I'm okay to some extent if this is a feel-good film, if it promotes the idea of seeing possibilities and not pathology, and if Temple Grandin believes that she was accurately portrayed ('cause it's HER, after all(smile)), so much the better. What I am concerned about is whether there's a public perception that everyone with an ASD diagnosis is like, or thinks like, or needs the same things as Temple, just as I would be concerned if a portrayal of someone of a certain race, nationality or life experience was extrapolated to real individuals as being identical or very similar in persona, desires and needs. But that said, I'll reserve judgment until I get a better handle on it.

As far as the basketball thing - while not having the identical thing, we have some familiarity with beating a strategic retreat because we overestimated our daughter's level of interest and probably patience. Sounds like you got over the hump and finished the day well.


I wasn't going to say anything about the movie, biopics rarely stick to just telling a truthful story (they just have to add some "emotional music" and drama etc) - but the idea of Ken Russel directing the movie made me laugh.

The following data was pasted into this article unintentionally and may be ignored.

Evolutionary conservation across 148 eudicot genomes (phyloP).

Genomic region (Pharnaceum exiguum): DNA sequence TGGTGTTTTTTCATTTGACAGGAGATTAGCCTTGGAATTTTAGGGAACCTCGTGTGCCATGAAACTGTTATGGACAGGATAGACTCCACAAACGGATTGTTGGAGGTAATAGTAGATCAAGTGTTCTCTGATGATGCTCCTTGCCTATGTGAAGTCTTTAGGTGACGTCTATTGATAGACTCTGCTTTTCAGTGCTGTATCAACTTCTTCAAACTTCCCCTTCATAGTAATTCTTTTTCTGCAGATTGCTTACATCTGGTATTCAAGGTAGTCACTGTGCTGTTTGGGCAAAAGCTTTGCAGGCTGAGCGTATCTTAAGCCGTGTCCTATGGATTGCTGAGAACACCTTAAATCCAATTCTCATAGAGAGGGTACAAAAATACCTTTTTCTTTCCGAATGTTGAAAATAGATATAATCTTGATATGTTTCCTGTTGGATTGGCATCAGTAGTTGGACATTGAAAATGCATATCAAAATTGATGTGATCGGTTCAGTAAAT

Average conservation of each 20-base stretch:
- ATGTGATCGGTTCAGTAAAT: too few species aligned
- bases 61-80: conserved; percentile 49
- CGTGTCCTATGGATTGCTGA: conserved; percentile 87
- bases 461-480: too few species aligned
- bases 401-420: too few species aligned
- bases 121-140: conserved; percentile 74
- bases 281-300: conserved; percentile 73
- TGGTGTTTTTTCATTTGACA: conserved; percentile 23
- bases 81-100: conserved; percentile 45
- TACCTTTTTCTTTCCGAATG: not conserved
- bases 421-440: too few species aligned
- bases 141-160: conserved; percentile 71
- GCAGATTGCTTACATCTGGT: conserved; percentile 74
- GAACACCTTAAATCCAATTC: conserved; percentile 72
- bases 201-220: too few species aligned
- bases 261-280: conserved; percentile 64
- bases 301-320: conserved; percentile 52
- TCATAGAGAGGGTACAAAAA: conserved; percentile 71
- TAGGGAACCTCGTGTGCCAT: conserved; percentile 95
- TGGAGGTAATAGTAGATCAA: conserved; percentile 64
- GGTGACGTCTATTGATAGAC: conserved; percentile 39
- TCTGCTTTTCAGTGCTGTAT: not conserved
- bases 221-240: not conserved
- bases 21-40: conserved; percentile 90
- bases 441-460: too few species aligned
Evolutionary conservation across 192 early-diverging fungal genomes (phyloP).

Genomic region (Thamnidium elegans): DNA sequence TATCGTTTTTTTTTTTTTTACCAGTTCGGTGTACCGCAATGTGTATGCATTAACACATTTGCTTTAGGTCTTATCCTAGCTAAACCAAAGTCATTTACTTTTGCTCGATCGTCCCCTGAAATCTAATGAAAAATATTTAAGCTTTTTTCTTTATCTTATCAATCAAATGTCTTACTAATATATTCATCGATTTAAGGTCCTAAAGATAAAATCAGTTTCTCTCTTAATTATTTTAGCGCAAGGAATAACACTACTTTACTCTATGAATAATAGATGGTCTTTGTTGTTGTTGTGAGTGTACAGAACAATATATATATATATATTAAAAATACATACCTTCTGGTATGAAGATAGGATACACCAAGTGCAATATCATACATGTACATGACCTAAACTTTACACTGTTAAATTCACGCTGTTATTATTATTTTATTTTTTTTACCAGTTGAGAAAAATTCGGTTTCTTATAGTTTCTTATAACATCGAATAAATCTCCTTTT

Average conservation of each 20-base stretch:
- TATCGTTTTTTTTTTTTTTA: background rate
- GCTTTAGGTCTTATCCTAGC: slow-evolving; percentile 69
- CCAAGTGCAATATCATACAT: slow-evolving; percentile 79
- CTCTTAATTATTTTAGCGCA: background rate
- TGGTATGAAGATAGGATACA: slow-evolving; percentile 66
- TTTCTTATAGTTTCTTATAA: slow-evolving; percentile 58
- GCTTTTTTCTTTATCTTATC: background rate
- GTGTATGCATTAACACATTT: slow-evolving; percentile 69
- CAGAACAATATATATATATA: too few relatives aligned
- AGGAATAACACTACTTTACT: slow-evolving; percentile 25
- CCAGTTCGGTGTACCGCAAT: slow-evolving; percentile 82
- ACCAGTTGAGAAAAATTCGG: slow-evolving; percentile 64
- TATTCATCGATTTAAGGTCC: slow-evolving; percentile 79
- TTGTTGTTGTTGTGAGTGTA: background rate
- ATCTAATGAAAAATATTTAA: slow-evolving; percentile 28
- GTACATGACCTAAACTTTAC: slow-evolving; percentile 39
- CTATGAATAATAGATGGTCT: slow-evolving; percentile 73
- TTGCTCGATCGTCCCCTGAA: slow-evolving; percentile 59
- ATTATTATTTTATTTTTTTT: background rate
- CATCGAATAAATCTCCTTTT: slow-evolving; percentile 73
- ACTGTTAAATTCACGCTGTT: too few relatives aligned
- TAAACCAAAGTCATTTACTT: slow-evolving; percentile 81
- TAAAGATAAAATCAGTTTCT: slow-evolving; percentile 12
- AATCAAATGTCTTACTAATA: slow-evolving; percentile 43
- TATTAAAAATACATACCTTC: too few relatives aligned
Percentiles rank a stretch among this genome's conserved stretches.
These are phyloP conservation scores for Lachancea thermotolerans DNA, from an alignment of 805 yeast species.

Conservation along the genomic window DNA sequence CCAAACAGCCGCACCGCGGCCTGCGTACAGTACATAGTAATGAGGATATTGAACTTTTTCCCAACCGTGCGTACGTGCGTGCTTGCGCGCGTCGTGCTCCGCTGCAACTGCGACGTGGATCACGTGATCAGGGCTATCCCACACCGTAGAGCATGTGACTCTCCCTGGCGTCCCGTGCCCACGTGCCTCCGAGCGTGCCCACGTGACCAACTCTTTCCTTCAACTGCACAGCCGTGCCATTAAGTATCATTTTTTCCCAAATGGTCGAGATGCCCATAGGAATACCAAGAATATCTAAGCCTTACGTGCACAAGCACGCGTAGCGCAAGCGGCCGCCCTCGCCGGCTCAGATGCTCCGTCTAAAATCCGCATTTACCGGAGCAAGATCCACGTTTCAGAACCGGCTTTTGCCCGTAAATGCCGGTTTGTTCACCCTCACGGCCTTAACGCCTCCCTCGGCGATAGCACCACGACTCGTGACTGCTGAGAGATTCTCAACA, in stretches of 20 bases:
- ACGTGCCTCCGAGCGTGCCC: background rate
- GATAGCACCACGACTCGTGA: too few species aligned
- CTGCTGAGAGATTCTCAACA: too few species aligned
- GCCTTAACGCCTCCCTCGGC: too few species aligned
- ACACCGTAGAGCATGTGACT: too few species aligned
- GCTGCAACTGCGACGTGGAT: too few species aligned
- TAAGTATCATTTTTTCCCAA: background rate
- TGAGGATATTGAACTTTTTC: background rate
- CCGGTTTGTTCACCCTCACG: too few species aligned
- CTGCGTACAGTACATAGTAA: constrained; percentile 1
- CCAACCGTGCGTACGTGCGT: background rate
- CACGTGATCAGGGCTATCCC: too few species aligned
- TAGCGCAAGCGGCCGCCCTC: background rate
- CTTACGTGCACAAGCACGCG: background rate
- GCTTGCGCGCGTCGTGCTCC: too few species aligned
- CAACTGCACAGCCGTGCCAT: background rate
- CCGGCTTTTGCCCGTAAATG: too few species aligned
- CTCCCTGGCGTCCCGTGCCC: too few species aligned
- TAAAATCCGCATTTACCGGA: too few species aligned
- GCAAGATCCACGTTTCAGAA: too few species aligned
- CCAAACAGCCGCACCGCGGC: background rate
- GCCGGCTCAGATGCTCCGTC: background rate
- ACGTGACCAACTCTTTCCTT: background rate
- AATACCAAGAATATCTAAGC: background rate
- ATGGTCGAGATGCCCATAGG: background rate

"better to quit while you're ahead" - so true, sometimes we get the timing right others we get it completely wrong.

Kristina Chew

And (continuing in my cynical strain), I could cynically say that Danes was chosen because she certainly has "star power" and a certain part of the audience might well just watch the movie to see her. Seeing as it's an HBO made-for-TV production, I am figuring it won't go too far out on a limb (Mars would have been quite far!). (And Ken Russel.....)

The point about how some might see the movie and say "ok, that's what autism is" is my main concern. I can imagine people asking me and others "so do you think Danes really showed what autism looks like?"

Keeping in mind what Stuart Murray wrote in _Autism and Representation_, I would be curious how this film's representation of autism "measures up" against _Rain Man_'s---Murray argues that _Rain Man_'s representation of autism was most effective, more than what is seen in _Mercury Rising_ and some other films.

Regarding the "thinking in pictures" notion---I've found the descriptions of this in Grandin's writings indeed over-simplified---with the result that there's a tendency for people to insist that being autistic means one is a "visual thinker" and to use lots of visual stimuli to teach a child. I do think Charlie thinks in pictures and images and in visual phenomena, but it doesn't often seem to work so well to teach him using those. And, I find it interesting that she first refers to her mind as having a huge library of videos that provide the pictures, and then talks about DVDs, and eventually, some other technology.